The chamber’s list included a pause on state tax audits and a state tax break on coronavirus loans and grants to businesses. It ought to feature suspension of state or local inspections required to reopen a business temporarily closed because of COVID-19, Cobb said.
He said the state should give business and residential property owners a 90-day extension on property tax payments. Consideration needs to be given to a tax credit to defray costs of out-of-pocket medical expenses for treatment of the virus. Business owners need liability protection from allegations by patrons who blame companies for contracting the virus, he said.
The Kansas Department of Health and Environment reported Monday that 100 Kansas residents have died and 1,986 have tested positive for the virus. Infection has been documented in 69 of the state’s 105 counties, KDHE said.
The outbreak at Lansing Correctional Facility widened to include 47 staff and 40 inmates, the Kansas Department of Corrections said. The agency also reported the first confirmed COVID-19 infection of a staff member at Topeka Correctional Facility, the prison housing women felons. In addition, a Wichita work release inmate who tested positive was transferred to Lansing.
Virus ’body blow’
David Toland, secretary of the Kansas Department of Commerce, said unraveling of the state’s economic fabric occurred with speed and without exception.
"Like most states," he said, "the Kansas economy has taken a body blow from COVID and that extended from the ag sector to manufacturing to the service sector, professionals. Everybody has been hit. It’s urban, rural, suburban across the board."
The state commerce department distributed $5 million in bridge loans to almost 350 hospitality businesses. The no-interest loans were designed to help bars, coffee shops and motels stay afloat until U.S. Small Business Administration loans became available or individual businesses could restructure bank debt. Demand for the state program called HIRE exceeded available cash: 1,000 applicants didn’t get a piece of that pie.
He said the federal Paycheck Protection Program in the SBA delivered forgivable loans to 20,000 Kansas businesses that averaged $187,000.
That money won’t have to be repaid if used to keep staff on the payroll during the pandemic, Toland said.
The $350 billion earmarked nationally for PPP is gone, but congressional Democrats and the White House worked Sunday on a new relief package that included $300 billion to replenish the PPP fund. The legislation also is likely to contain $50 billion for the SBA’s disaster relief fund, $75 billion for hospitals and $25 billion for testing.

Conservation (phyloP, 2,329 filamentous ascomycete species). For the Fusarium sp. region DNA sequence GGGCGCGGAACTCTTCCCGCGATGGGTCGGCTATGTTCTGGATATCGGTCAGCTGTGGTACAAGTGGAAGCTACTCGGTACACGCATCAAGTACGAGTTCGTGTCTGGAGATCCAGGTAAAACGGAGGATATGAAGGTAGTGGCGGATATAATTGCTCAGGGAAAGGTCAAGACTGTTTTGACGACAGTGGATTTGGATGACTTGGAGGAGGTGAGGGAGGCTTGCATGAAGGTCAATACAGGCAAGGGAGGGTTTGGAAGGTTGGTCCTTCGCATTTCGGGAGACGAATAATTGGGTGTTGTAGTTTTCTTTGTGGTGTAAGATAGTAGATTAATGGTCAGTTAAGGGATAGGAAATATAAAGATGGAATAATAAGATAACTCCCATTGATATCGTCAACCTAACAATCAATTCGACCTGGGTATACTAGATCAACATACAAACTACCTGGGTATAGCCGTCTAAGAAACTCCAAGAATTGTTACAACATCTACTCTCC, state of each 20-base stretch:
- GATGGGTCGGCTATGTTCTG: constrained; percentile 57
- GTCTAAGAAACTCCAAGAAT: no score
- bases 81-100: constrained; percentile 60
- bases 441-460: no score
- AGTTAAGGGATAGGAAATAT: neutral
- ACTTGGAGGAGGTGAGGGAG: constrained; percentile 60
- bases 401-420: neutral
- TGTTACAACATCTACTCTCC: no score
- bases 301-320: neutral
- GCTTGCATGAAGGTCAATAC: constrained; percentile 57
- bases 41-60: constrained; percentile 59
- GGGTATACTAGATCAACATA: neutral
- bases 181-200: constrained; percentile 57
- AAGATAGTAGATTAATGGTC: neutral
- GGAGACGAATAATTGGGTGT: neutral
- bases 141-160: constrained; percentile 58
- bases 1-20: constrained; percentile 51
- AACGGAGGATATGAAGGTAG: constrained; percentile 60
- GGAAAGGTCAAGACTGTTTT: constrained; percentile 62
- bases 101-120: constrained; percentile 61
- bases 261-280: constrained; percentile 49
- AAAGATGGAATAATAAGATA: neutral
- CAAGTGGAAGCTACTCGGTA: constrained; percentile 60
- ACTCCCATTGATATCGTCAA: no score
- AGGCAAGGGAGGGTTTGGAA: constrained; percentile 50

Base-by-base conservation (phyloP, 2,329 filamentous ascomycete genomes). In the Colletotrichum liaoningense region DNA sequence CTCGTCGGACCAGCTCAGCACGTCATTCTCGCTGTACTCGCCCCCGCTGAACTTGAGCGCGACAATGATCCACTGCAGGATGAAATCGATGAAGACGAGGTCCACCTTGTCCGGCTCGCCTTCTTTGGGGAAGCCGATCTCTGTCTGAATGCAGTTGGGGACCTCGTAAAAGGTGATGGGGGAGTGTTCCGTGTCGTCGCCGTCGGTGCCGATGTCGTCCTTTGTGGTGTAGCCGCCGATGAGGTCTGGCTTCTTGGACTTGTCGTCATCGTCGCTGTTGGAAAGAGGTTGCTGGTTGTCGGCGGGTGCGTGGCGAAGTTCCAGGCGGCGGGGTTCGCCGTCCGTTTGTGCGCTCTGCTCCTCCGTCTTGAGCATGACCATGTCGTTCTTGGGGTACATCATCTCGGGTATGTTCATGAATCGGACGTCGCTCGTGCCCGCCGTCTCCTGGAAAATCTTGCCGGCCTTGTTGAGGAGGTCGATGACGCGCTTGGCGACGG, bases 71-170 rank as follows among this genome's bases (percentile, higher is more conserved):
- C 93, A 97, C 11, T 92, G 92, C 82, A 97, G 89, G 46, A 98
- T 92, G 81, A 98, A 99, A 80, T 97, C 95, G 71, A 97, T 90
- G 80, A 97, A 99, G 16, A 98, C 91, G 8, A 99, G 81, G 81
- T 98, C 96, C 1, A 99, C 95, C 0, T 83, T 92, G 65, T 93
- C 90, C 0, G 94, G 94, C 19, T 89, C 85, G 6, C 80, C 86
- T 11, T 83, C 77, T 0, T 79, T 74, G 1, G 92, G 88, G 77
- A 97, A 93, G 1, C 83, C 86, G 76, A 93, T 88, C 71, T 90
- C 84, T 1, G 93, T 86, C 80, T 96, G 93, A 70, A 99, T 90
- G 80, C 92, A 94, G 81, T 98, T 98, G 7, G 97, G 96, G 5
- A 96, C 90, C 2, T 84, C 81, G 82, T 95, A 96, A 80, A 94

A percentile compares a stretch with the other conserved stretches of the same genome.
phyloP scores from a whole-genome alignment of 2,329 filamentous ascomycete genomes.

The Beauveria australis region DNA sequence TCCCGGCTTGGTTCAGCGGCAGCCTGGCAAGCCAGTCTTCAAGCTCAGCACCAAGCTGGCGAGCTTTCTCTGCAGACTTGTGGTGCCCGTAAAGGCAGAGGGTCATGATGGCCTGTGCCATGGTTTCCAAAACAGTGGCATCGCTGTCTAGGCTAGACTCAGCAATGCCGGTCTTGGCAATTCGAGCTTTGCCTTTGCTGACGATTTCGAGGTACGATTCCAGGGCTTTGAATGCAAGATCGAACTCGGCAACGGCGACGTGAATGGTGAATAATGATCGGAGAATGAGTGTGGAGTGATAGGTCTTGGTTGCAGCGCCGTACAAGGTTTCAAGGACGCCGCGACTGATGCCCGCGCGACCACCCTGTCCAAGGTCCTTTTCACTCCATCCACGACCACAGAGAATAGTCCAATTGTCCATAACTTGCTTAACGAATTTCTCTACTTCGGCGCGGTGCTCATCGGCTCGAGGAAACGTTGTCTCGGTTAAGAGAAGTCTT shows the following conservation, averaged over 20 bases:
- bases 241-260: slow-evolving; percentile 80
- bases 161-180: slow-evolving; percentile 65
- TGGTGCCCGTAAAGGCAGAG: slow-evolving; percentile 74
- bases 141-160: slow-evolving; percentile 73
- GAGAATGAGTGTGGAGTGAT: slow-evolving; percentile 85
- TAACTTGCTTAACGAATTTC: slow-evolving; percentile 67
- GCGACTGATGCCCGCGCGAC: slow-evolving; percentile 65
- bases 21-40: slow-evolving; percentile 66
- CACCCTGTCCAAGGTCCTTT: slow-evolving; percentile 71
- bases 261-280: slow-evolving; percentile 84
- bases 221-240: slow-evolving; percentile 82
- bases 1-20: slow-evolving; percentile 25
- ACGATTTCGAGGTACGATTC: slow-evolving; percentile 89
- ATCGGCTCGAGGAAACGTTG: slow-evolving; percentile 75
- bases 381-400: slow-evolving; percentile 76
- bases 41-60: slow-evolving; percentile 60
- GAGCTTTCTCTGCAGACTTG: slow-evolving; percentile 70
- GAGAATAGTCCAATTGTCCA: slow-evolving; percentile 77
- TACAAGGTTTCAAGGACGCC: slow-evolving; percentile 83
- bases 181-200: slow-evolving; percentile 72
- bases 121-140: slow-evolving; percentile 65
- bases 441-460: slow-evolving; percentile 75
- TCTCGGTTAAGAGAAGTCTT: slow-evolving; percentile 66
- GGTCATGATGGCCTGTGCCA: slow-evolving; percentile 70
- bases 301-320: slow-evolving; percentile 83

Toland said a separate federal Economic Injury Disaster Loan offered businesses working capital at an interest rate of 3.75%. There have been complaints EIDL dollars aren’t moving to businesses quickly enough, he said.
"We’ve been hearing a lot of frustration from folks who have not been able to tap these dollars," he said.
A work in progress
Kelly, who has issued two dozen executive orders related to the pandemic since March 16, said she would reveal an economic-transition plan by early May.
She said an outline of action proposed by President Donald Trump, who has spurred interest in protests to pressure governors to flip the switch, included broad testing as a prerequisite.
"One of the things that it says right at the very beginning is that we've gotta have the testing and the contact tracing in place before we can take the second step," she said. "I'm working with state public health officials, our emergency management team and an assortment of other experts to explore how we can tailor this guidance to Kansas."
She said the restart in Kansas could be phased in a way that reflected differences in how severely COVID-19 impacted communities.
Sixty-nine Kansas counties have reported at least one positive test for the virus, but 10 counties account for more than 80% of the 1,849 total. Half of these cases are in Wyandotte, Johnson and Sedgwick counties. COVID-19 has claimed 92 lives in 14 counties, but three-fourths were residents in Johnson or Wyandotte counties.
The full extent of the virus’s spread in Kansas is unknown because the state ranks near the bottom nationally in per-capita testing.
"We will be moving back to normal as the science allows," Kelly said.